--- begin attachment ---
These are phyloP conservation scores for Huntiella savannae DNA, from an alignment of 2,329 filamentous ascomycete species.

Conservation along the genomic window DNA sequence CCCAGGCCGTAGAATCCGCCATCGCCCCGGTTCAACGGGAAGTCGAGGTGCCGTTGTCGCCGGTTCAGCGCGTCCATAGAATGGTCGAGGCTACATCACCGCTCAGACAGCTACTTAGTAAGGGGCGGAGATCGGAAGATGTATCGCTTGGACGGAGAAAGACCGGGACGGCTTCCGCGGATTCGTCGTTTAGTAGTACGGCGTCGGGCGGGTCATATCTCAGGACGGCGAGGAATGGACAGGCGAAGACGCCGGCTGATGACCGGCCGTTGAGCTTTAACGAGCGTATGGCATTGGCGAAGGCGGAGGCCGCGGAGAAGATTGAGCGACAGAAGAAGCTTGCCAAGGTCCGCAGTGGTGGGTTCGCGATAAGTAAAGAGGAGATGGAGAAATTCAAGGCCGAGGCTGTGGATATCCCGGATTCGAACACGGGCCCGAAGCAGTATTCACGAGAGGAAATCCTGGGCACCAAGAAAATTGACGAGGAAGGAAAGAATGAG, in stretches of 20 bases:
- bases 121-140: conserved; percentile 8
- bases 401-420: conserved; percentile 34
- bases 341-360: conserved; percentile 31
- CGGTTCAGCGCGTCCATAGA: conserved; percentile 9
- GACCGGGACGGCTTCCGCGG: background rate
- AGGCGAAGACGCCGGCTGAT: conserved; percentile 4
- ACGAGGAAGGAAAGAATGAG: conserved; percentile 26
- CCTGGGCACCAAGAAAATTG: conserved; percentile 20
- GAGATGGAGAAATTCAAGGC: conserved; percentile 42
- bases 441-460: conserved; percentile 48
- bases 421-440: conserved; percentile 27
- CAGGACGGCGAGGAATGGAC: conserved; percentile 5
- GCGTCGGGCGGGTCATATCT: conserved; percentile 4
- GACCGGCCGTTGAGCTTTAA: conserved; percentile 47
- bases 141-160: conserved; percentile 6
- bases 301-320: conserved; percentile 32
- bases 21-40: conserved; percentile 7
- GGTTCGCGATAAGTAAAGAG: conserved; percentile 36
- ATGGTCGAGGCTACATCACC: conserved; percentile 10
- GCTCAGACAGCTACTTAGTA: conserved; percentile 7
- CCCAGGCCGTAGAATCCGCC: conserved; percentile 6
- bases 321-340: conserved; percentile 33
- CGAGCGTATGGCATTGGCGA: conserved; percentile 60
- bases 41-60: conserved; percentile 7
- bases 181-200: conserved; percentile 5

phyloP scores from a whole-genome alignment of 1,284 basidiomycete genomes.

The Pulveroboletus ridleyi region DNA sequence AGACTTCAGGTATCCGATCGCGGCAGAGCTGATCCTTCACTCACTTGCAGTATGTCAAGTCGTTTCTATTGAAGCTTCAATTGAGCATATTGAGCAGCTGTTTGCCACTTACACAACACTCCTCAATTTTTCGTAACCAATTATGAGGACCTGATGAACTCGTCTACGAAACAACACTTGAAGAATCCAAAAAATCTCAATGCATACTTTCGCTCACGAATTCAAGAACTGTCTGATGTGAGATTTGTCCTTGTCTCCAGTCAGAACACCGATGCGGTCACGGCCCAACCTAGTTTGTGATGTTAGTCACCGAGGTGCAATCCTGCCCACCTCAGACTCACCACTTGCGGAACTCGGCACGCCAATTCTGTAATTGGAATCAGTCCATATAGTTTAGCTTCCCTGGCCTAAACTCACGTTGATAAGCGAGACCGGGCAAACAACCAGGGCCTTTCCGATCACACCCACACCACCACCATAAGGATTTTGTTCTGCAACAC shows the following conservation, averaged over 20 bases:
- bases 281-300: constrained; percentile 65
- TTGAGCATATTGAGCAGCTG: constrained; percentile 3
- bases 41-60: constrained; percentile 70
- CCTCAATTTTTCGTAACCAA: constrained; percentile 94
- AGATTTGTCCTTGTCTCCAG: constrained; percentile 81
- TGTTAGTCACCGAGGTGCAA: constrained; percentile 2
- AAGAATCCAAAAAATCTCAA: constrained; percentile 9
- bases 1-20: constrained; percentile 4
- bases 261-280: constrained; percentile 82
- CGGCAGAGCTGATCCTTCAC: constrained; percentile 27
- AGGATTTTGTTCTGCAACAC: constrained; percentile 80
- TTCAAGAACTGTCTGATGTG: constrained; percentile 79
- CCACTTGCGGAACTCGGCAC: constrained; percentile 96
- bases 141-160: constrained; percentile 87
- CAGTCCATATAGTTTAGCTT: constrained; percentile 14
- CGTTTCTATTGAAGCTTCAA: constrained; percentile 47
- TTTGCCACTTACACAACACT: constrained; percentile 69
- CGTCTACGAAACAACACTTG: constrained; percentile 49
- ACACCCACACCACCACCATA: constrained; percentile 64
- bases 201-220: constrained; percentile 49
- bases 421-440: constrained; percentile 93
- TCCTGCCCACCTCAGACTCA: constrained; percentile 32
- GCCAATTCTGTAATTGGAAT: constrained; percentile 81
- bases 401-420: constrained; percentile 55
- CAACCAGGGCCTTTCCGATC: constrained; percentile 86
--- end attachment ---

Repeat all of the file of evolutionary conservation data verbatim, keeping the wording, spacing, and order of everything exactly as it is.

These are phyloP conservation scores for Huntiella savannae DNA, from an alignment of 2,329 filamentous ascomycete species.

Conservation along the genomic window DNA sequence CCCAGGCCGTAGAATCCGCCATCGCCCCGGTTCAACGGGAAGTCGAGGTGCCGTTGTCGCCGGTTCAGCGCGTCCATAGAATGGTCGAGGCTACATCACCGCTCAGACAGCTACTTAGTAAGGGGCGGAGATCGGAAGATGTATCGCTTGGACGGAGAAAGACCGGGACGGCTTCCGCGGATTCGTCGTTTAGTAGTACGGCGTCGGGCGGGTCATATCTCAGGACGGCGAGGAATGGACAGGCGAAGACGCCGGCTGATGACCGGCCGTTGAGCTTTAACGAGCGTATGGCATTGGCGAAGGCGGAGGCCGCGGAGAAGATTGAGCGACAGAAGAAGCTTGCCAAGGTCCGCAGTGGTGGGTTCGCGATAAGTAAAGAGGAGATGGAGAAATTCAAGGCCGAGGCTGTGGATATCCCGGATTCGAACACGGGCCCGAAGCAGTATTCACGAGAGGAAATCCTGGGCACCAAGAAAATTGACGAGGAAGGAAAGAATGAG, in stretches of 20 bases:
- bases 121-140: conserved; percentile 8
- bases 401-420: conserved; percentile 34
- bases 341-360: conserved; percentile 31
- CGGTTCAGCGCGTCCATAGA: conserved; percentile 9
- GACCGGGACGGCTTCCGCGG: background rate
- AGGCGAAGACGCCGGCTGAT: conserved; percentile 4
- ACGAGGAAGGAAAGAATGAG: conserved; percentile 26
- CCTGGGCACCAAGAAAATTG: conserved; percentile 20
- GAGATGGAGAAATTCAAGGC: conserved; percentile 42
- bases 441-460: conserved; percentile 48
- bases 421-440: conserved; percentile 27
- CAGGACGGCGAGGAATGGAC: conserved; percentile 5
- GCGTCGGGCGGGTCATATCT: conserved; percentile 4
- GACCGGCCGTTGAGCTTTAA: conserved; percentile 47
- bases 141-160: conserved; percentile 6
- bases 301-320: conserved; percentile 32
- bases 21-40: conserved; percentile 7
- GGTTCGCGATAAGTAAAGAG: conserved; percentile 36
- ATGGTCGAGGCTACATCACC: conserved; percentile 10
- GCTCAGACAGCTACTTAGTA: conserved; percentile 7
- CCCAGGCCGTAGAATCCGCC: conserved; percentile 6
- bases 321-340: conserved; percentile 33
- CGAGCGTATGGCATTGGCGA: conserved; percentile 60
- bases 41-60: conserved; percentile 7
- bases 181-200: conserved; percentile 5

phyloP scores from a whole-genome alignment of 1,284 basidiomycete genomes.

The Pulveroboletus ridleyi region DNA sequence AGACTTCAGGTATCCGATCGCGGCAGAGCTGATCCTTCACTCACTTGCAGTATGTCAAGTCGTTTCTATTGAAGCTTCAATTGAGCATATTGAGCAGCTGTTTGCCACTTACACAACACTCCTCAATTTTTCGTAACCAATTATGAGGACCTGATGAACTCGTCTACGAAACAACACTTGAAGAATCCAAAAAATCTCAATGCATACTTTCGCTCACGAATTCAAGAACTGTCTGATGTGAGATTTGTCCTTGTCTCCAGTCAGAACACCGATGCGGTCACGGCCCAACCTAGTTTGTGATGTTAGTCACCGAGGTGCAATCCTGCCCACCTCAGACTCACCACTTGCGGAACTCGGCACGCCAATTCTGTAATTGGAATCAGTCCATATAGTTTAGCTTCCCTGGCCTAAACTCACGTTGATAAGCGAGACCGGGCAAACAACCAGGGCCTTTCCGATCACACCCACACCACCACCATAAGGATTTTGTTCTGCAACAC shows the following conservation, averaged over 20 bases:
- bases 281-300: constrained; percentile 65
- TTGAGCATATTGAGCAGCTG: constrained; percentile 3
- bases 41-60: constrained; percentile 70
- CCTCAATTTTTCGTAACCAA: constrained; percentile 94
- AGATTTGTCCTTGTCTCCAG: constrained; percentile 81
- TGTTAGTCACCGAGGTGCAA: constrained; percentile 2
- AAGAATCCAAAAAATCTCAA: constrained; percentile 9
- bases 1-20: constrained; percentile 4
- bases 261-280: constrained; percentile 82
- CGGCAGAGCTGATCCTTCAC: constrained; percentile 27
- AGGATTTTGTTCTGCAACAC: constrained; percentile 80
- TTCAAGAACTGTCTGATGTG: constrained; percentile 79
- CCACTTGCGGAACTCGGCAC: constrained; percentile 96
- bases 141-160: constrained; percentile 87
- CAGTCCATATAGTTTAGCTT: constrained; percentile 14
- CGTTTCTATTGAAGCTTCAA: constrained; percentile 47
- TTTGCCACTTACACAACACT: constrained; percentile 69
- CGTCTACGAAACAACACTTG: constrained; percentile 49
- ACACCCACACCACCACCATA: constrained; percentile 64
- bases 201-220: constrained; percentile 49
- bases 421-440: constrained; percentile 93
- TCCTGCCCACCTCAGACTCA: constrained; percentile 32
- GCCAATTCTGTAATTGGAAT: constrained; percentile 81
- bases 401-420: constrained; percentile 55
- CAACCAGGGCCTTTCCGATC: constrained; percentile 86